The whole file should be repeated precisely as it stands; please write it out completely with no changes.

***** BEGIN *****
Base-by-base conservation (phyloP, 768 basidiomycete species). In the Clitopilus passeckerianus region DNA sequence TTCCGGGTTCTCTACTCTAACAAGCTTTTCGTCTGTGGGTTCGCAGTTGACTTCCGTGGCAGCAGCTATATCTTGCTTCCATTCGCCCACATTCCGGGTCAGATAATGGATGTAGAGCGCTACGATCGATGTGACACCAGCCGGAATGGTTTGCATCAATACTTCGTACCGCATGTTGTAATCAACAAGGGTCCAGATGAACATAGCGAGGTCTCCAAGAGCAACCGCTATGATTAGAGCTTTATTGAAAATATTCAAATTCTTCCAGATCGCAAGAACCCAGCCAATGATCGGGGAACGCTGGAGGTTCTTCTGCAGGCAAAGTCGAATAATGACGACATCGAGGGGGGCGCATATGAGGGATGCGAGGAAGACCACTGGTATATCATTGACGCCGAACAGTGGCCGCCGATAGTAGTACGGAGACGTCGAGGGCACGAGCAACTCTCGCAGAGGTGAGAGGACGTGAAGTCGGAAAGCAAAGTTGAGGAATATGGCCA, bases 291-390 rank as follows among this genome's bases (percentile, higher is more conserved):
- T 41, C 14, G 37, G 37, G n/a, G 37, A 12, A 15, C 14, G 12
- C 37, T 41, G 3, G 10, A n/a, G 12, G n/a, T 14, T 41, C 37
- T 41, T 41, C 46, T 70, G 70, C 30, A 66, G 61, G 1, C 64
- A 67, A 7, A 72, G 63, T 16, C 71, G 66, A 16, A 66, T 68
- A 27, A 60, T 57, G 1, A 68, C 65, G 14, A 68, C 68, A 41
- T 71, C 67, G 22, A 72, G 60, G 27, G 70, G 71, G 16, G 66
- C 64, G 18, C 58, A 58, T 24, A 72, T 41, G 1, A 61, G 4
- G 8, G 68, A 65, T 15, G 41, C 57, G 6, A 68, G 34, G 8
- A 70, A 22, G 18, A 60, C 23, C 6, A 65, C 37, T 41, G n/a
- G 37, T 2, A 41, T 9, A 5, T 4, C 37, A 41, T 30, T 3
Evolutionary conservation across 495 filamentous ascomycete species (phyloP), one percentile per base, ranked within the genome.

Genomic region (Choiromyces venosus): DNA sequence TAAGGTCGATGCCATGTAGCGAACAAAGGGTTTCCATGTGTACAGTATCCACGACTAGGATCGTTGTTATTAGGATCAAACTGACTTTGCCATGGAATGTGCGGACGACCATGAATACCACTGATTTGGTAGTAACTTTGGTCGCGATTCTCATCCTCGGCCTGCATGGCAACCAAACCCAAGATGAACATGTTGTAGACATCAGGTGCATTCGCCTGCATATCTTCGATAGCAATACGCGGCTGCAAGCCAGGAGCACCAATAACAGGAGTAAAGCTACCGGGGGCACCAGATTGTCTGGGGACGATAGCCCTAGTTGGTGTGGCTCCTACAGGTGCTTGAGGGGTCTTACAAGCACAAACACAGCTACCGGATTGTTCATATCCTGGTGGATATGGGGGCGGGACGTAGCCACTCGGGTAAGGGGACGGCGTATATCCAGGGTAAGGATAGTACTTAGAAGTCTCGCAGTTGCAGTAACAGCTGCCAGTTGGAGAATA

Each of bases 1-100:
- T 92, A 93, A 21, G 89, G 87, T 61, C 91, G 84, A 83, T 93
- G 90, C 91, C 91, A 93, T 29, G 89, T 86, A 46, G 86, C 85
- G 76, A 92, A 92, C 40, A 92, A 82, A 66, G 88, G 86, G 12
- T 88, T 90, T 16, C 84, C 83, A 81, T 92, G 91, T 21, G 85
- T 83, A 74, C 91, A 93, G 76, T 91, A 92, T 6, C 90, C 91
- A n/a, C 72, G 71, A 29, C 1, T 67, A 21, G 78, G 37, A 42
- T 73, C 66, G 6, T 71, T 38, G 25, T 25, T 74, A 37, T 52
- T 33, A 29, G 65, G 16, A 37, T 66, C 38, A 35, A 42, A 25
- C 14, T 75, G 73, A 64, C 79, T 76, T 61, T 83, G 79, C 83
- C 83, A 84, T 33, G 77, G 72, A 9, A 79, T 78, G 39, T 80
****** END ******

Base-by-base conservation (phyloP, 768 basidiomycete species). In the Clitopilus passeckerianus region DNA sequence TTCCGGGTTCTCTACTCTAACAAGCTTTTCGTCTGTGGGTTCGCAGTTGACTTCCGTGGCAGCAGCTATATCTTGCTTCCATTCGCCCACATTCCGGGTCAGATAATGGATGTAGAGCGCTACGATCGATGTGACACCAGCCGGAATGGTTTGCATCAATACTTCGTACCGCATGTTGTAATCAACAAGGGTCCAGATGAACATAGCGAGGTCTCCAAGAGCAACCGCTATGATTAGAGCTTTATTGAAAATATTCAAATTCTTCCAGATCGCAAGAACCCAGCCAATGATCGGGGAACGCTGGAGGTTCTTCTGCAGGCAAAGTCGAATAATGACGACATCGAGGGGGGCGCATATGAGGGATGCGAGGAAGACCACTGGTATATCATTGACGCCGAACAGTGGCCGCCGATAGTAGTACGGAGACGTCGAGGGCACGAGCAACTCTCGCAGAGGTGAGAGGACGTGAAGTCGGAAAGCAAAGTTGAGGAATATGGCCA, bases 291-390 rank as follows among this genome's bases (percentile, higher is more conserved):
- T 41, C 14, G 37, G 37, G n/a, G 37, A 12, A 15, C 14, G 12
- C 37, T 41, G 3, G 10, A n/a, G 12, G n/a, T 14, T 41, C 37
- T 41, T 41, C 46, T 70, G 70, C 30, A 66, G 61, G 1, C 64
- A 67, A 7, A 72, G 63, T 16, C 71, G 66, A 16, A 66, T 68
- A 27, A 60, T 57, G 1, A 68, C 65, G 14, A 68, C 68, A 41
- T 71, C 67, G 22, A 72, G 60, G 27, G 70, G 71, G 16, G 66
- C 64, G 18, C 58, A 58, T 24, A 72, T 41, G 1, A 61, G 4
- G 8, G 68, A 65, T 15, G 41, C 57, G 6, A 68, G 34, G 8
- A 70, A 22, G 18, A 60, C 23, C 6, A 65, C 37, T 41, G n/a
- G 37, T 2, A 41, T 9, A 5, T 4, C 37, A 41, T 30, T 3
Evolutionary conservation across 495 filamentous ascomycete species (phyloP), one percentile per base, ranked within the genome.

Genomic region (Choiromyces venosus): DNA sequence TAAGGTCGATGCCATGTAGCGAACAAAGGGTTTCCATGTGTACAGTATCCACGACTAGGATCGTTGTTATTAGGATCAAACTGACTTTGCCATGGAATGTGCGGACGACCATGAATACCACTGATTTGGTAGTAACTTTGGTCGCGATTCTCATCCTCGGCCTGCATGGCAACCAAACCCAAGATGAACATGTTGTAGACATCAGGTGCATTCGCCTGCATATCTTCGATAGCAATACGCGGCTGCAAGCCAGGAGCACCAATAACAGGAGTAAAGCTACCGGGGGCACCAGATTGTCTGGGGACGATAGCCCTAGTTGGTGTGGCTCCTACAGGTGCTTGAGGGGTCTTACAAGCACAAACACAGCTACCGGATTGTTCATATCCTGGTGGATATGGGGGCGGGACGTAGCCACTCGGGTAAGGGGACGGCGTATATCCAGGGTAAGGATAGTACTTAGAAGTCTCGCAGTTGCAGTAACAGCTGCCAGTTGGAGAATA

Each of bases 1-100:
- T 92, A 93, A 21, G 89, G 87, T 61, C 91, G 84, A 83, T 93
- G 90, C 91, C 91, A 93, T 29, G 89, T 86, A 46, G 86, C 85
- G 76, A 92, A 92, C 40, A 92, A 82, A 66, G 88, G 86, G 12
- T 88, T 90, T 16, C 84, C 83, A 81, T 92, G 91, T 21, G 85
- T 83, A 74, C 91, A 93, G 76, T 91, A 92, T 6, C 90, C 91
- A n/a, C 72, G 71, A 29, C 1, T 67, A 21, G 78, G 37, A 42
- T 73, C 66, G 6, T 71, T 38, G 25, T 25, T 74, A 37, T 52
- T 33, A 29, G 65, G 16, A 37, T 66, C 38, A 35, A 42, A 25
- C 14, T 75, G 73, A 64, C 79, T 76, T 61, T 83, G 79, C 83
- C 83, A 84, T 33, G 77, G 72, A 9, A 79, T 78, G 39, T 80